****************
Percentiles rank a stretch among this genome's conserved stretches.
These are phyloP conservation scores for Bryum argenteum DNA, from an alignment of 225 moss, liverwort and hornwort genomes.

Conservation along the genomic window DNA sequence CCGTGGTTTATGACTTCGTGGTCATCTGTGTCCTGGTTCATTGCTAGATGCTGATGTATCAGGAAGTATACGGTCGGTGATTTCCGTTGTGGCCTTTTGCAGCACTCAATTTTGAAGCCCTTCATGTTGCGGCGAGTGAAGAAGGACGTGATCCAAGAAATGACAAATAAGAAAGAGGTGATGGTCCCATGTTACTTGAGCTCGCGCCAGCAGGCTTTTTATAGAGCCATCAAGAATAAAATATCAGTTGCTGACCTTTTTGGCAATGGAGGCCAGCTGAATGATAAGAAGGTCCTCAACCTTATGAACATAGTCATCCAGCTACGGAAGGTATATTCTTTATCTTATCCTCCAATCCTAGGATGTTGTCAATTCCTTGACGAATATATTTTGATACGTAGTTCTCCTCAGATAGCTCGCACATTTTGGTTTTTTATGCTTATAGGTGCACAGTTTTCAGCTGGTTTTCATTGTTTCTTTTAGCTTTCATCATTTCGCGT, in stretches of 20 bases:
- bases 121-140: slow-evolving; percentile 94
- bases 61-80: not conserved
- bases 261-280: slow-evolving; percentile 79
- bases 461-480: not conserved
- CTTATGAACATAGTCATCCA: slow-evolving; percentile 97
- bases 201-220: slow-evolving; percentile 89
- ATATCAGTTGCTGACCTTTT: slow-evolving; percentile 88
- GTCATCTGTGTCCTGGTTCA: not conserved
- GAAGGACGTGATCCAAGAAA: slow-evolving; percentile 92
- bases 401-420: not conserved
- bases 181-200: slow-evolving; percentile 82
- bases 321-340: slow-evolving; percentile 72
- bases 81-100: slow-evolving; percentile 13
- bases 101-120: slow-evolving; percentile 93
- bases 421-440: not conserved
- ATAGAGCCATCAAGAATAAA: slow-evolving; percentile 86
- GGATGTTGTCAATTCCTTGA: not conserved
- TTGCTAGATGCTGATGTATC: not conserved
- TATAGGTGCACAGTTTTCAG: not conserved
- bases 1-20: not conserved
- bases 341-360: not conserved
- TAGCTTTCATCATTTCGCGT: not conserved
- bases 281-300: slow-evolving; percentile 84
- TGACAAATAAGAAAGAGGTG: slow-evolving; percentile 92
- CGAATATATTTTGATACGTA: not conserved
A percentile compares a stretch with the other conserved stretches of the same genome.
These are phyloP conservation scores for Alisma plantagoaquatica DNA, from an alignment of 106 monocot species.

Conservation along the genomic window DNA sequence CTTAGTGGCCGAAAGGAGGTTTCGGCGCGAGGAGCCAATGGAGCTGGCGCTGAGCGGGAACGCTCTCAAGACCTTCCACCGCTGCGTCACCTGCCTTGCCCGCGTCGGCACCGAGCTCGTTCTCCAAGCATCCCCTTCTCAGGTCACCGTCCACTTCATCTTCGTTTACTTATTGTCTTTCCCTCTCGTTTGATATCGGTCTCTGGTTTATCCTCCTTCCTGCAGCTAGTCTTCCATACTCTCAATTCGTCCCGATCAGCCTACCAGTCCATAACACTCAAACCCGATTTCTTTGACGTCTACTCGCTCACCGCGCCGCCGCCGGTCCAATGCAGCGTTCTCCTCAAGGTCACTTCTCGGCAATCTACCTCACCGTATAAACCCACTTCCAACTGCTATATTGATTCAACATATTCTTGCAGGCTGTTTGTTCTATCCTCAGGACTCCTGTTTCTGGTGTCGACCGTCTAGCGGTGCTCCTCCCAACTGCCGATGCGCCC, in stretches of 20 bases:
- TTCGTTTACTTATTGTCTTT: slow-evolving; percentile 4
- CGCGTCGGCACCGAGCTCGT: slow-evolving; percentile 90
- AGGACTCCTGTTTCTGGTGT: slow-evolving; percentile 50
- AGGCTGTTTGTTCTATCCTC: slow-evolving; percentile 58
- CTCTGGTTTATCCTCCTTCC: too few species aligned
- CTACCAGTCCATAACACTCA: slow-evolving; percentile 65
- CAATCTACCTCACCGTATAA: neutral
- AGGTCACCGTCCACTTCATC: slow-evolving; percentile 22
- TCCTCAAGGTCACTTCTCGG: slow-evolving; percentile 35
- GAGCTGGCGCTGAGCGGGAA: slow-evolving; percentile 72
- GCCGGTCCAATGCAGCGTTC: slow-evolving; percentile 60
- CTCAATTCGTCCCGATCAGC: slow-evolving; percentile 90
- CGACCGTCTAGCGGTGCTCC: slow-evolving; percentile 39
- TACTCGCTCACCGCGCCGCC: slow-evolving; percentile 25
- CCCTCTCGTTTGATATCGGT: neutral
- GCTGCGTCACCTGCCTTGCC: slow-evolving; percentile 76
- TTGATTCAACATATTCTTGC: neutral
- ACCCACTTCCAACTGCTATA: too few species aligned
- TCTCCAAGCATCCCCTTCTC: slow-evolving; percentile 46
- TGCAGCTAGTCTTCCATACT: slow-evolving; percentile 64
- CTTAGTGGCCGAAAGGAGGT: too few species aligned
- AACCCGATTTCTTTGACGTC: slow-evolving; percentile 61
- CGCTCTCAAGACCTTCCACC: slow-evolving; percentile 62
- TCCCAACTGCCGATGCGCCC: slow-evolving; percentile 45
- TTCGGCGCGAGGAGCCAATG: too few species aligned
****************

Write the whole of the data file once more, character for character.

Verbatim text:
Percentiles rank a stretch among this genome's conserved stretches.
These are phyloP conservation scores for Bryum argenteum DNA, from an alignment of 225 moss, liverwort and hornwort genomes.

Conservation along the genomic window DNA sequence CCGTGGTTTATGACTTCGTGGTCATCTGTGTCCTGGTTCATTGCTAGATGCTGATGTATCAGGAAGTATACGGTCGGTGATTTCCGTTGTGGCCTTTTGCAGCACTCAATTTTGAAGCCCTTCATGTTGCGGCGAGTGAAGAAGGACGTGATCCAAGAAATGACAAATAAGAAAGAGGTGATGGTCCCATGTTACTTGAGCTCGCGCCAGCAGGCTTTTTATAGAGCCATCAAGAATAAAATATCAGTTGCTGACCTTTTTGGCAATGGAGGCCAGCTGAATGATAAGAAGGTCCTCAACCTTATGAACATAGTCATCCAGCTACGGAAGGTATATTCTTTATCTTATCCTCCAATCCTAGGATGTTGTCAATTCCTTGACGAATATATTTTGATACGTAGTTCTCCTCAGATAGCTCGCACATTTTGGTTTTTTATGCTTATAGGTGCACAGTTTTCAGCTGGTTTTCATTGTTTCTTTTAGCTTTCATCATTTCGCGT, in stretches of 20 bases:
- bases 121-140: slow-evolving; percentile 94
- bases 61-80: not conserved
- bases 261-280: slow-evolving; percentile 79
- bases 461-480: not conserved
- CTTATGAACATAGTCATCCA: slow-evolving; percentile 97
- bases 201-220: slow-evolving; percentile 89
- ATATCAGTTGCTGACCTTTT: slow-evolving; percentile 88
- GTCATCTGTGTCCTGGTTCA: not conserved
- GAAGGACGTGATCCAAGAAA: slow-evolving; percentile 92
- bases 401-420: not conserved
- bases 181-200: slow-evolving; percentile 82
- bases 321-340: slow-evolving; percentile 72
- bases 81-100: slow-evolving; percentile 13
- bases 101-120: slow-evolving; percentile 93
- bases 421-440: not conserved
- ATAGAGCCATCAAGAATAAA: slow-evolving; percentile 86
- GGATGTTGTCAATTCCTTGA: not conserved
- TTGCTAGATGCTGATGTATC: not conserved
- TATAGGTGCACAGTTTTCAG: not conserved
- bases 1-20: not conserved
- bases 341-360: not conserved
- TAGCTTTCATCATTTCGCGT: not conserved
- bases 281-300: slow-evolving; percentile 84
- TGACAAATAAGAAAGAGGTG: slow-evolving; percentile 92
- CGAATATATTTTGATACGTA: not conserved
A percentile compares a stretch with the other conserved stretches of the same genome.
These are phyloP conservation scores for Alisma plantagoaquatica DNA, from an alignment of 106 monocot species.

Conservation along the genomic window DNA sequence CTTAGTGGCCGAAAGGAGGTTTCGGCGCGAGGAGCCAATGGAGCTGGCGCTGAGCGGGAACGCTCTCAAGACCTTCCACCGCTGCGTCACCTGCCTTGCCCGCGTCGGCACCGAGCTCGTTCTCCAAGCATCCCCTTCTCAGGTCACCGTCCACTTCATCTTCGTTTACTTATTGTCTTTCCCTCTCGTTTGATATCGGTCTCTGGTTTATCCTCCTTCCTGCAGCTAGTCTTCCATACTCTCAATTCGTCCCGATCAGCCTACCAGTCCATAACACTCAAACCCGATTTCTTTGACGTCTACTCGCTCACCGCGCCGCCGCCGGTCCAATGCAGCGTTCTCCTCAAGGTCACTTCTCGGCAATCTACCTCACCGTATAAACCCACTTCCAACTGCTATATTGATTCAACATATTCTTGCAGGCTGTTTGTTCTATCCTCAGGACTCCTGTTTCTGGTGTCGACCGTCTAGCGGTGCTCCTCCCAACTGCCGATGCGCCC, in stretches of 20 bases:
- TTCGTTTACTTATTGTCTTT: slow-evolving; percentile 4
- CGCGTCGGCACCGAGCTCGT: slow-evolving; percentile 90
- AGGACTCCTGTTTCTGGTGT: slow-evolving; percentile 50
- AGGCTGTTTGTTCTATCCTC: slow-evolving; percentile 58
- CTCTGGTTTATCCTCCTTCC: too few species aligned
- CTACCAGTCCATAACACTCA: slow-evolving; percentile 65
- CAATCTACCTCACCGTATAA: neutral
- AGGTCACCGTCCACTTCATC: slow-evolving; percentile 22
- TCCTCAAGGTCACTTCTCGG: slow-evolving; percentile 35
- GAGCTGGCGCTGAGCGGGAA: slow-evolving; percentile 72
- GCCGGTCCAATGCAGCGTTC: slow-evolving; percentile 60
- CTCAATTCGTCCCGATCAGC: slow-evolving; percentile 90
- CGACCGTCTAGCGGTGCTCC: slow-evolving; percentile 39
- TACTCGCTCACCGCGCCGCC: slow-evolving; percentile 25
- CCCTCTCGTTTGATATCGGT: neutral
- GCTGCGTCACCTGCCTTGCC: slow-evolving; percentile 76
- TTGATTCAACATATTCTTGC: neutral
- ACCCACTTCCAACTGCTATA: too few species aligned
- TCTCCAAGCATCCCCTTCTC: slow-evolving; percentile 46
- TGCAGCTAGTCTTCCATACT: slow-evolving; percentile 64
- CTTAGTGGCCGAAAGGAGGT: too few species aligned
- AACCCGATTTCTTTGACGTC: slow-evolving; percentile 61
- CGCTCTCAAGACCTTCCACC: slow-evolving; percentile 62
- TCCCAACTGCCGATGCGCCC: slow-evolving; percentile 45
- TTCGGCGCGAGGAGCCAATG: too few species aligned